SYRACUSE, N.Y. -- No longer is Towson State trying to rid itself of an inferiority complex in lacrosse. No longer are the Tigers struggling for an identity.
In the space of the NCAA tournament's 13 days, No. 11 Towson struck down three higher-seeded teams and gave a commendable account of itself against a fourth. It was unheralded Towson against No. 6 Virginia, No. 3 Princeton, No. 7 Maryland and, finally, No. 1 North Carolina.
Only against the top-seeded Tar Heels did the Tigers (12-4) come up short. They lost to undefeated (16-0) North Carolina, 18-13, yesterday in the championship game before 8,293 in the Carrier Dome, but not before giving the Tar Heels a scare.
The Tigers drew within a goal at 13-12 midway through the fourth period. The impetus for that was their spate of five unanswered goals in the third quarter.
"This puts Towson on the map," said goalie Rich Betcher, a transfer from Nassau (N.Y.) Community College who played at Ward Melville High School in Coram, N.Y. "A lot of players from my high school will look at Towson now instead of Johns Hopkins if they're considering colleges outside of New York."
Towson's objectives were to make the 12-team tournament and to demonstrate it belongs among the nation's top teams.
"Our primary goal was to gain respect," coach Carl Runk said. "I think we've done that."
Then, barely pausing for breath, Runk added, "We wanted to show that Towson is a great school with good academics, a lot of majors and a strong faculty, a school that's inexpensive and one that has a great lacrosse program that put its team in the championship final."
Rob Shek, the splendid midfielder who was one of three Tigers to score three goals, reveled in the prospect of increased recognition for Towson.
"The basketball team made the final 64, the baseball team did well and now us," Shek said. "This is an up and coming school."
The Tigers became only the second team seeded so low to reach the final. In 1988 No. 11 Cornell lost to Syracuse in the championship game.
During the regular season Towson's only three losses -- to Maryland, Johns Hopkins and Loyola -- were by a total of six goals. Yesterday, against the nation's No. 1 team, Towson bowed by five.
"They had too much depth," Runk said. "They swarmed, staying on us all day. It was like a beehive. They're one of the best at storming ground balls we've faced in a long time. They were on us relentlessly, constantly badgering.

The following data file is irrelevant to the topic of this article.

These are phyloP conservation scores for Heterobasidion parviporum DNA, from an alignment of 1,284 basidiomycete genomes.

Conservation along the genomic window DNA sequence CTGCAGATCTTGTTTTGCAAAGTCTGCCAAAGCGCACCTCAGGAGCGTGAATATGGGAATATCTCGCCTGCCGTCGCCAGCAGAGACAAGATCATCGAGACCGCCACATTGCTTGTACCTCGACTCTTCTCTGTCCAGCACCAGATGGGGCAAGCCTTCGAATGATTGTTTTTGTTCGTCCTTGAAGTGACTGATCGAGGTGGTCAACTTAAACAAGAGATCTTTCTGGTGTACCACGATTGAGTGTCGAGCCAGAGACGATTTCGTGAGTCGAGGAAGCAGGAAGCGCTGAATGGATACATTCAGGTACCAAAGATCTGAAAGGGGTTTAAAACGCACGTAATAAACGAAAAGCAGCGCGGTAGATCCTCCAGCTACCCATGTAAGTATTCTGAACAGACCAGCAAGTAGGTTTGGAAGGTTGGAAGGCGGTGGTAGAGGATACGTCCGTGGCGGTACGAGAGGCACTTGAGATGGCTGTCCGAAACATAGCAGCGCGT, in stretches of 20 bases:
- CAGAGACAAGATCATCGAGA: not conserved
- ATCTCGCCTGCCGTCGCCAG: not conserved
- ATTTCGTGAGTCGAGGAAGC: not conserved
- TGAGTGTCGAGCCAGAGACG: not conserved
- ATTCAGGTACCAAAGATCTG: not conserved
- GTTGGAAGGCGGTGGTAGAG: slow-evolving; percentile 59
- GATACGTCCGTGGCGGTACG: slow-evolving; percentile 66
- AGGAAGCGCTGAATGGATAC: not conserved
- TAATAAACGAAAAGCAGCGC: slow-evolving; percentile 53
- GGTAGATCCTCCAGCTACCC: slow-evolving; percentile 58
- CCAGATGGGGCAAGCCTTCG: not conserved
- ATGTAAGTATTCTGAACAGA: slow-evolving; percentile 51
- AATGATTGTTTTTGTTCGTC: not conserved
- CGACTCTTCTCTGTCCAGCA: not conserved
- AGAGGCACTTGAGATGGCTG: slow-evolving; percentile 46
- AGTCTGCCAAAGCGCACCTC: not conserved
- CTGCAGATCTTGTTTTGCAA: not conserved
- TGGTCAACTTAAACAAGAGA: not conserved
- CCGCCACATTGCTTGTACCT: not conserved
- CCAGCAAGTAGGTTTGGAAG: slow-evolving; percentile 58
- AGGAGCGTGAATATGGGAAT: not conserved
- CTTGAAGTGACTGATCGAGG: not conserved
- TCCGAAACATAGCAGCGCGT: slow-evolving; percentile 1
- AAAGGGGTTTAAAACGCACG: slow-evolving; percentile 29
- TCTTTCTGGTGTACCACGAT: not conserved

"It took its toll. Our kids were tired."
North Carolina coach Dave Klarmann saw the game the same way Runk did.
"We had the fresh legs," Klarmann said. "It's not shooting ability or stickwork. It's numbers. We use an awful lot of guys. We had enough to win at the end."
Towson made its move early in the second half. Down 11-4, the Tigers scored five straight goals, two by John Blatchley, to trim North Carolina's lead to 11-9 late in the third quarter.
The Tar Heels broke that dry spell, but Towson pulled within one at 12-11 on Blatchley's third goal and again at 13-12 on Doug Sharretts' score with 8:40 left in the game.
"We did that on emotion," Runk said. "We've done it all year."
"We knew we weren't out of it at halftime," Shek said. "We remembered we were ahead of Loyola 8-1 and got beat."
At halftime, Runk told his club to "chip away," to attempt to control the ball and give the harried defense some relief. Runk used only four defensemen, rotating them.
Andy Piazza, Carolina's goalie, watched with growing concern as Towson came back.
"We never had counted them out," Piazza said. "I tried to forget about their last goal and focus on stopping the next shot. I tried to pump up the defense -- 'We'll get 'em the next time down.' "
The Tar Heels then launched their own streak, scoring five unanswered goals, each by a different player. In a matter of a few minutes, the game was over.
"We can play on adrenalin," Runk said. "But there's only so much there."
When the Tigers reached down at the end, there wasn't any there.